With property and sales tax numbers on the rebound, Mayor Chris Beutler said his proposed City budget for 2012-2014 includes no tax increases, no major program cuts, and no use of one-time funds for ongoing expenses. When he took office in 2007, Beutler vowed to fix the City's structural imbalance in the City budget. Since then, he has cut about 141 jobs equal to about $7.6 million in funding.
"We've had to make hard choices on revenues, putting in place the increases that prevented the closure of parks and libraries across the City and devastating cuts in police and fire services," Beutler said. "At the same time, we made bold choices to invest in Lincoln's future. For the first biennial budget in our City's history, our choices are paying off. Our fiscal austerity has created the most stable budget situation since I took office in 2007. We have fixed the structural imbalance and put our house in order. We are positioned to keep Lincoln on the move."
The proposed tax-funded budget for 2012-2013 is $153.6 million, a 4.98 percent increase over the current fiscal year. The proposed tax-funded budget for 2013-2014 is $158.8 million, a 3.43 percent increase over 2012-2013. Over seven budgets, the increase averages 2.89 percent a year. The Mayor will present his 2012-2014 budget to the City Council at 1 p.m. Monday, July 9 in the City Council Chambers, 555 S. 10th St. The presentation will be carried live on 5 CITY-TV (government access cable channel 5) and available through video-on-demand at lincoln.ne.gov.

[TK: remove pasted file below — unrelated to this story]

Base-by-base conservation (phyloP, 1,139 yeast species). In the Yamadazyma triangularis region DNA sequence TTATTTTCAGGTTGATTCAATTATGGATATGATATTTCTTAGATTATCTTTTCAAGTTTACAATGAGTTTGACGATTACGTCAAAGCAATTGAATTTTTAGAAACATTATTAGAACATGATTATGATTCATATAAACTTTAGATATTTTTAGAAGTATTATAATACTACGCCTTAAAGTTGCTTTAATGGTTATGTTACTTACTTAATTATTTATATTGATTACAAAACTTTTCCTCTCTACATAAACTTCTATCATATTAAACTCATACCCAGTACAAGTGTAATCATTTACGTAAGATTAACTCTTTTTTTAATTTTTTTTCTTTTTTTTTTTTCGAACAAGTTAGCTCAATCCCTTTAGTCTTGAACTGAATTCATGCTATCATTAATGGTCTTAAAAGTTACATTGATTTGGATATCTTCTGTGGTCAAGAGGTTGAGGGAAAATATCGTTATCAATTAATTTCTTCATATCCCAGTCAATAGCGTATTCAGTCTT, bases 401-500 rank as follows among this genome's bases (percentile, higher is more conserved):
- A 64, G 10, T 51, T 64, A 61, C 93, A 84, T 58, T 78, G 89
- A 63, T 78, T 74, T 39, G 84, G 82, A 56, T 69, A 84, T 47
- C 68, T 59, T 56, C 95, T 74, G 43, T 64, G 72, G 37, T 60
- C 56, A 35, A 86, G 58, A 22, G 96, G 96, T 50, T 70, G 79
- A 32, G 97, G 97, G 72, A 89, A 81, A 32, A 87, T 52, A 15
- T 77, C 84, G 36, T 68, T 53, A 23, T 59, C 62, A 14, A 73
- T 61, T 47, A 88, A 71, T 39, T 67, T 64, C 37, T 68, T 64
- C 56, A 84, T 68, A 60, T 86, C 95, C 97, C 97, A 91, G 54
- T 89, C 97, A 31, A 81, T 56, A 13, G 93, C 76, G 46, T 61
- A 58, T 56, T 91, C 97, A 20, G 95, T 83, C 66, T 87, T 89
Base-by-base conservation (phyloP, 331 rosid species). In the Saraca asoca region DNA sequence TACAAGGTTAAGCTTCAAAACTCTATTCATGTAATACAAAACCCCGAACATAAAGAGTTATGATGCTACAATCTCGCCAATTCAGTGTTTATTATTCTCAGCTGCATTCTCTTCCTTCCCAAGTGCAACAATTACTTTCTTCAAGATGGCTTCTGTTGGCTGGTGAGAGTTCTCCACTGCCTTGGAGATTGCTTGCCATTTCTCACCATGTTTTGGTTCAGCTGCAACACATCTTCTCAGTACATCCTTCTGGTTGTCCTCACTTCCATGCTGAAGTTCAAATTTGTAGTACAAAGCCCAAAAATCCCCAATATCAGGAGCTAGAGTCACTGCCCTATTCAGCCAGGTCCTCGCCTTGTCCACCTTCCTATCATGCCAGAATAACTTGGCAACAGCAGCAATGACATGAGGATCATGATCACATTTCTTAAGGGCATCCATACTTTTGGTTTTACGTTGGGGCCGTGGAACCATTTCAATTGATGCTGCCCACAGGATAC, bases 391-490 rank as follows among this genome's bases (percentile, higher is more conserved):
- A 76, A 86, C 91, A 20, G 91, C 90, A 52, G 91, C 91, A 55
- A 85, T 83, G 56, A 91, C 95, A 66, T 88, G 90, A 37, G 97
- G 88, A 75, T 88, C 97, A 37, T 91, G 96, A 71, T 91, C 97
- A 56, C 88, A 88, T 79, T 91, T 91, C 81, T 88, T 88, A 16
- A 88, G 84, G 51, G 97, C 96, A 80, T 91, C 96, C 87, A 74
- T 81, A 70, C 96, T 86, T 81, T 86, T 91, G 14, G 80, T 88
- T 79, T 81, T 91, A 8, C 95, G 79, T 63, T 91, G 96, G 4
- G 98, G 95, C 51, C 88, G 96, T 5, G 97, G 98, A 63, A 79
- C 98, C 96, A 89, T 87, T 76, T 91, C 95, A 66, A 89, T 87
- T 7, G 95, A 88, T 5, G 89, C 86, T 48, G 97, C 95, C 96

Sales taxes and property taxes fund more than 70 percent of the City's tax-funded budget, and revenues from both had flattened over the last few years. City sales tax receipts through 10 months of the current fiscal year are $2.3 million or 4.7 percent above projections, and the property tax base is again growing. Out of every property tax dollar, the City receives about 15.6 cents, and Lincoln's property tax rate ranks 12th when compared to the State's 15 largest cities.
But the Mayor said budget challenges remain. Employee health care costs are projected to increase by 24 percent due mainly to inflation and claims experience. The cost per FTE (full-time equivalent) has increased 15.72 percent over the past four years, outpacing the Consumer Price Index (8.95 percent) and sales and property tax revenue (6.47 percent).
Personnel costs make up about 70 percent of the City budget. State law mandates that City salaries and benefits be comparable to other cities its size. All civilian labor unions have agreed to reduce the two-to-one retirement match for new employees.
The Mayor thanked City employees for continuing to do more with less. Since the 2006-2007 fiscal year, Lincoln's has grown 11.9 percent in population and 7.4 percent in size. Over the same time period, the City workforce has declined by 6.3 percent. For civilian employees, the decline has been 9.7 percent.
Mayor Beutler is proposing an increase in the hourly metered parking rate from 50 cents to $1 to encourage turnover at the most convenient parking spots. The budget also calls for new Fire and Rescue fees for fire false alarms, calls for non-emergency assistance in moving patients and vehicle extraction and hazardous materials response. The library system will increase some fees to replace revenue losses.
Changes in the proposed budget also include:
The entire budget will be available at lincoln.ne.gov. The public hearing on the City budget is scheduled for Monday, August 6. The new fiscal year begins September 1.